February 14: “A Wedding Story” by Debra Spark

Happy Valentine’s Day! Hopefully, you’re not reading my blog today, but are stretched out on a bed, feeding chocolate-covered strawberries to your lover, layering them with kisses and caresses, never breaking eye contact as you melt deeper and deeper into each other’s souls, your bodies, minds, and spirits as one, a deluge of fruity-chocolatey romantic soldering. If someone were to view you through the skylight from a circling helicopter, all they should see is flesh, not knowing where one person ends and the other begins, green, star-shaped stems and smears of chocolate on silken burgundy sheets the only evidence that your jumble of sin is at all human, not the gods Venus and Rati joining in perfect celestial bliss.

Or, like, whatever you’re into.

If not, I’ve provided the next-best thing here, a blog post about a romantic story. I searched my queue a bit for something that, by its titled, implied romance, and it wasn’t long before I discovered today’s entry, “A Wedding Story” by Debra Spark from her collection The Pretty Girl. If you’re alone, if you’re loving someone from afar, if you’re in prison and you only get fifteen minutes a week online, or if you’re taking a break from passionate coupling, giving your body time to recover, reading this post is the best way I can think of to fill those gaps.

The ironic thing is, “A Wedding Singer” isn’t really that romantic for the majority of the story. If a story about a wedding fits the general expectations, there would be a short courtship between two lovers (including some of the stuff I mention above), then a lot of planning, the ceremony almost derailed by all the variables until everything magically works out in the end, a beautiful, touching ceremony climaxed by a shot of the happy couple embracing, kissing, eye-gazing. It’s not that “A Wedding Story” doesn’t deliver a lot of that, it just doesn’t touch on it for the first thirty-five pages or so. Instead, it tells the story of how the happy couple came to know each other. Hint: Only half of said happy couple, our protagonist, Rachel, is in the story for its majority. It’s still great, just not uber-sweet and sexy on every page, in case that’s what you’re looking for today, to, uh, inspire your inner Cupid—you might have to skip to the end for that part, or just look up something on the Internet.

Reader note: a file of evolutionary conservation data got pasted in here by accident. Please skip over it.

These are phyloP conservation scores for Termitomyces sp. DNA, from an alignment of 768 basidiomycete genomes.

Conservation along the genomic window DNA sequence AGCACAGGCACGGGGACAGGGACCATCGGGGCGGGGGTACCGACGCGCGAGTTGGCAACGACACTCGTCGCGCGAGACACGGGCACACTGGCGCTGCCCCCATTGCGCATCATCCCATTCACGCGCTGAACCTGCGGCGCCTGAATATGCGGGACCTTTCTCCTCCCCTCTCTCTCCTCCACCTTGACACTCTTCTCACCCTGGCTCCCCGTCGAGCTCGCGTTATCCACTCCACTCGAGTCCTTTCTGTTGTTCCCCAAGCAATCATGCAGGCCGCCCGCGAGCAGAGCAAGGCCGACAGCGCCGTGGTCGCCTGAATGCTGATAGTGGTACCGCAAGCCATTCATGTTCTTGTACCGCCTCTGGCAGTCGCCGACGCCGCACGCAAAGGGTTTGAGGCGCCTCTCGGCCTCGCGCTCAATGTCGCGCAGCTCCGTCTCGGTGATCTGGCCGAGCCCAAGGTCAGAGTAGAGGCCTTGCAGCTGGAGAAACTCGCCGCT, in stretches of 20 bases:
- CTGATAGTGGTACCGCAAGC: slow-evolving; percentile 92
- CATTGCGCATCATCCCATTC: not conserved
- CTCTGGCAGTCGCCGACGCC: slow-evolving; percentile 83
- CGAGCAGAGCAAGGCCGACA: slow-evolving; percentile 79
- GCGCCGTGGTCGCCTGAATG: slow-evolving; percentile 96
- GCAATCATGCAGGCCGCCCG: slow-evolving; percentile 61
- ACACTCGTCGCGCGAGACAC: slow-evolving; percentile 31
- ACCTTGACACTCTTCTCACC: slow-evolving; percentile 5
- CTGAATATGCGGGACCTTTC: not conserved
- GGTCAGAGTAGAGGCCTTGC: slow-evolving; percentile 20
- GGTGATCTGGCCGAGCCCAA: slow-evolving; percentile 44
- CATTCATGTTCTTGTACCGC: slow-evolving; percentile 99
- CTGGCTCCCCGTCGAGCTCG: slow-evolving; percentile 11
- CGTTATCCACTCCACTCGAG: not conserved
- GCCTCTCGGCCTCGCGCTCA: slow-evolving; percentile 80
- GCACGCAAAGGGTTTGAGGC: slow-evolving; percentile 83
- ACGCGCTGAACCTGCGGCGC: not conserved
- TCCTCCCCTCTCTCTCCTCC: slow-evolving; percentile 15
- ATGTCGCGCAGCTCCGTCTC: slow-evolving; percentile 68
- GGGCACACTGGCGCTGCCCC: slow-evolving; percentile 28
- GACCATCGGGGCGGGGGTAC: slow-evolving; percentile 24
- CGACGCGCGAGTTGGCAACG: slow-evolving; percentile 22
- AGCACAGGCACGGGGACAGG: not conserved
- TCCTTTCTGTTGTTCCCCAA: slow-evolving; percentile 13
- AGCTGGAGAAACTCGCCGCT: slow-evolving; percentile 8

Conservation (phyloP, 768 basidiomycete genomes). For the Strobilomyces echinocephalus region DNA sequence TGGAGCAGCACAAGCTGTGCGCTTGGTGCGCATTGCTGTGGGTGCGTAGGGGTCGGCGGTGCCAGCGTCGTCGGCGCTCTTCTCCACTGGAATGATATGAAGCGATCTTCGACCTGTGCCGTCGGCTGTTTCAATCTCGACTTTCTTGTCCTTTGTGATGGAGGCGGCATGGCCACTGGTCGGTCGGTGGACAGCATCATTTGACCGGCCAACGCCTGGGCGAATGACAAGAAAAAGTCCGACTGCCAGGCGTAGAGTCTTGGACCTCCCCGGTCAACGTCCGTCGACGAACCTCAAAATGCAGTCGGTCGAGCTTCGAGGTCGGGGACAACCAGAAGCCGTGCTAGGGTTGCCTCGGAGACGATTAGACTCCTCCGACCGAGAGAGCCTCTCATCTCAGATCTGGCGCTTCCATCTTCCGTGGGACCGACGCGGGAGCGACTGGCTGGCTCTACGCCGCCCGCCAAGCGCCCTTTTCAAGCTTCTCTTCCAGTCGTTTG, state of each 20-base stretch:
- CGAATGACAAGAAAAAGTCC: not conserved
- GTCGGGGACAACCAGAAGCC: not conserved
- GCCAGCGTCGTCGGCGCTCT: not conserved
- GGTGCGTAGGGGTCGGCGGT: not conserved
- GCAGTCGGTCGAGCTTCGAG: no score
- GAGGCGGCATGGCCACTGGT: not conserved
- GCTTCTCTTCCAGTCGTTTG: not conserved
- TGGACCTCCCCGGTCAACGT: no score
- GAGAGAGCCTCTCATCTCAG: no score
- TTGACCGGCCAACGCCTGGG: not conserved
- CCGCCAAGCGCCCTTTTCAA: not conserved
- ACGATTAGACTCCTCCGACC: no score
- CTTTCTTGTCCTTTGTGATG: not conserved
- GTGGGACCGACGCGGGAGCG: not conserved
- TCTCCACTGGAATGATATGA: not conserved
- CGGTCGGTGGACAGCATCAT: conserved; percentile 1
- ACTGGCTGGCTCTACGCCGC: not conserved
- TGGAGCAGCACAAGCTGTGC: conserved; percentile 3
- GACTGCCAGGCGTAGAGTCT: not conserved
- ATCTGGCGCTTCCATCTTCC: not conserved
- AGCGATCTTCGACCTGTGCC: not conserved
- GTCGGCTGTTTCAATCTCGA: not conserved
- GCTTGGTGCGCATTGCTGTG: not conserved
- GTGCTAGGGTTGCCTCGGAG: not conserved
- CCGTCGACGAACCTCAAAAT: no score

Most of the story is actually about Rachel dealing with the death of her grandmother, Mamie, her soul mate in the family, and her grief’s physical manifestation, Rabbi Simon, the tiny, tiny rabbi Rachel finds inside a chocolate egg in Mamie’s apartment. Yep, there’s like a one-inch rabbi in this story who serves as Rachel’s spiritual guide (as well as the story’s comic relief). The first couple of pages, Spark establishes these eggs, something Rachel once bought in London as souvenirs for her nephews. The hollow eggs usually contain a little toy like a top or a plastic monster figure, but Mamie’s egg has Simon Baal Shem (loosely based on Baal Shem Tov, the miracle-working Holy One from Jewish Scripture). Rabbi Simon serves as Rachel’s advisor through this tough time in her life, offering constant advice, living inside her purse and pockets, perhaps more her conscience than her teacher, if we’re pinpointing metaphor.

Rachel and Simon work their way through Rachel’s life, which, during the event of this story, is dealing with Mamie’s estate and trying to relate to her sister Greta and her dick husband, who judge her for being not them. Simon continues his adventures as her pint-sized companion, reeling off parable after parable for Rachel to decipher. Rachel tries her hardest to connect her daily circumstances to these lessons, and sometimes it’s easy, sometimes it’s not. The point is, she’s trying, and as Spark works her way through Rachel’s routine, we see that, more and more, Rachel is alone, that this is where a lot of her unhappiness lies. Enter, eventually, Jeremy, a gravestone engraver introduced by a man introduced to Rachel by Simon, as much matchmaker as well as prophet and sound board. It’s a fun trip that Simon takes Rachel on, and we the reader, as well as Rachel, get used to him being there, telling us where we’re at, where we need to be. Isn’t that what spiritual advice really is, always there, on our shoulder, in our pocket, forming our decisions?

So, “A Wedding Story” is a love story, no doubt, and as mentioned before, it’s a wonderful story, full of humor, magic, symbolism, and patience. I’m looking forward to delving into The Pretty Girl even deeper, to see what else Spark does, particularly in the title novella. In the meantime, happy Valentine’s Day to you all. Be ready for that helicopter, too: The people inside are expecting greatness.

Debra Spark

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